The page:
This is an informational page for those interested in developing a WREN education program at an existing wildlife facility. For students interested in taking the WREN course, please visit the WREN Classes page.
The WREN project is a flagship program at a flagship school.
of this magnitude has ever been attempted in the field of wildlife rehabilitation. It is an exciting time in our field as we come together and push forward toward becoming a truely accepted and respected professional field.
WREN is an acronym for Wildlife Rehabilitation Education Network, and it truely is a network! As new wildlife centers join the program, and more licensed independant rehabilitators become instructors, we truely begin working on a level playing field, learning and teaching the same methods while developing resources and networks to support both the centers willing to house the project and independant rehabbers willing to learn and share the same techniques.
Support is the main focus of the network. By developing a program that can be adopted by existing wildlife facilities, centers, and clinics, we allow these entities to train their own new volunteers, employees, and instructors. The program will provide new revenue sources and create a supportive infrastructure for the wildlife community's needs on a multifaceted level.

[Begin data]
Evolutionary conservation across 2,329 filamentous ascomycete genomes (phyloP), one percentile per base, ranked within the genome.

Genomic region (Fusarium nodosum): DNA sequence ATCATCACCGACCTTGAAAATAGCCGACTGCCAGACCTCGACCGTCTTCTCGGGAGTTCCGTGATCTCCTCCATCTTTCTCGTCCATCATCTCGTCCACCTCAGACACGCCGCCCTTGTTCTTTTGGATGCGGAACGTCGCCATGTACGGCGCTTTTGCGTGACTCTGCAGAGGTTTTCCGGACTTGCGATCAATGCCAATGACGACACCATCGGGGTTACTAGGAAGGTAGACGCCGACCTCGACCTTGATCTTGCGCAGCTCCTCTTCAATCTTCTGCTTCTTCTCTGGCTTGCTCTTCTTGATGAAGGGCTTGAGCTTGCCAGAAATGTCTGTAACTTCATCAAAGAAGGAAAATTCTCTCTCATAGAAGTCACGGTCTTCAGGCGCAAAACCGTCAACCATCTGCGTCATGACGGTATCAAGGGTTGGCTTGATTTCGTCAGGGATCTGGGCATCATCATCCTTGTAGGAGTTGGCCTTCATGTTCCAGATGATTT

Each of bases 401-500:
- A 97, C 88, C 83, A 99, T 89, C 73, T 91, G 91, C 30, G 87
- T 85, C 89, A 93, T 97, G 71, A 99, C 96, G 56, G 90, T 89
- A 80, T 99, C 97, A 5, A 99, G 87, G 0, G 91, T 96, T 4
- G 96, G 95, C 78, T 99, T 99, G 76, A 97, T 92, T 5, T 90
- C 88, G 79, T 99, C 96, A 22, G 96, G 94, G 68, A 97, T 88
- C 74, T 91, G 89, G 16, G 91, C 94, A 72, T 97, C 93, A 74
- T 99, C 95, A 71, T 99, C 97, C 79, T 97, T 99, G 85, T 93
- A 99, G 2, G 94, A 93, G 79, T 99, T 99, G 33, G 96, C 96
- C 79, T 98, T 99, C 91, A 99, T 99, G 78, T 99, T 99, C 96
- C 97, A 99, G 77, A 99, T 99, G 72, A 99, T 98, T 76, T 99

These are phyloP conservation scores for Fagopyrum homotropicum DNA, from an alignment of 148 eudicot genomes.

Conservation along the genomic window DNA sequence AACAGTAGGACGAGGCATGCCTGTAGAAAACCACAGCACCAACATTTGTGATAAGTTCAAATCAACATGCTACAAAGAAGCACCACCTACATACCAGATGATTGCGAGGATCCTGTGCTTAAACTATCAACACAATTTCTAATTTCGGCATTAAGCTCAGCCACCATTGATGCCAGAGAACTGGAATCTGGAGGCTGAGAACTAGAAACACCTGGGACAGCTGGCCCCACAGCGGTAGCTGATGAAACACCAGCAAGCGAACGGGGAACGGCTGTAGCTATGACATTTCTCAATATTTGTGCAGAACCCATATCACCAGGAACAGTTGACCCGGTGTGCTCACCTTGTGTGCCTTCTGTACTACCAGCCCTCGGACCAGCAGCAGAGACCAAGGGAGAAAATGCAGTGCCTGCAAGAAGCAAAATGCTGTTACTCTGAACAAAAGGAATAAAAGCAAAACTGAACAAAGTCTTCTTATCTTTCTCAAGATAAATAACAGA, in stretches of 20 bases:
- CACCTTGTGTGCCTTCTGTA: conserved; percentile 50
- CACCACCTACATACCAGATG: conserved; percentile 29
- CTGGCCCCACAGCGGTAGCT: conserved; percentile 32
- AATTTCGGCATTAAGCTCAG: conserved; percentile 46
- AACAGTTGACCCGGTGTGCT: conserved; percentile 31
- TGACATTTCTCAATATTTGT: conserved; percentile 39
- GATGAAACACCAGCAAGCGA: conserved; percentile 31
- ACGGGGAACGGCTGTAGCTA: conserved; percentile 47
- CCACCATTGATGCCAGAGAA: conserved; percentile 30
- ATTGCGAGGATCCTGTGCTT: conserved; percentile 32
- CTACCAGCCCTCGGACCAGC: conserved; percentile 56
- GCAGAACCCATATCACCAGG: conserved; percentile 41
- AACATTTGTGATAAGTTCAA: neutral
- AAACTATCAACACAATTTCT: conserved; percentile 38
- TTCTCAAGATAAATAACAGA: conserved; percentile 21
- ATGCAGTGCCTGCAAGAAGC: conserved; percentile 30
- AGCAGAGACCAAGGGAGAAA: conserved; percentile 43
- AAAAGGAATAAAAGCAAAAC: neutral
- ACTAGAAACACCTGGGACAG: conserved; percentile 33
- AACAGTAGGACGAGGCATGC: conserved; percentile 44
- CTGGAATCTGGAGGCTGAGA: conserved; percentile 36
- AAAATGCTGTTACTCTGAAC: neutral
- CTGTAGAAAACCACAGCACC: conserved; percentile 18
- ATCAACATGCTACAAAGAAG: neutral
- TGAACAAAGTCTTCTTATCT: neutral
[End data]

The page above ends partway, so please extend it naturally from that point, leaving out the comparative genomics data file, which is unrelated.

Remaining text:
Most importantly, the WREN project acts as a bridge between wildlife centers and individual rehabbers, creating a mutually benificial relationship for both parties. Centers gain the benifit of higher availability of qualified resources through individual rehabber experience and knowlege, while the individual rehabber benifits from the association with an established center that is widely accepted by both agency representatives, and the general public. This is a crucial part of the network. Each wildlife center must be willing to recruit individual rehabbers to go through the training program, and ultimately, run the BASICS program off-site.
Additional WREN benifits include: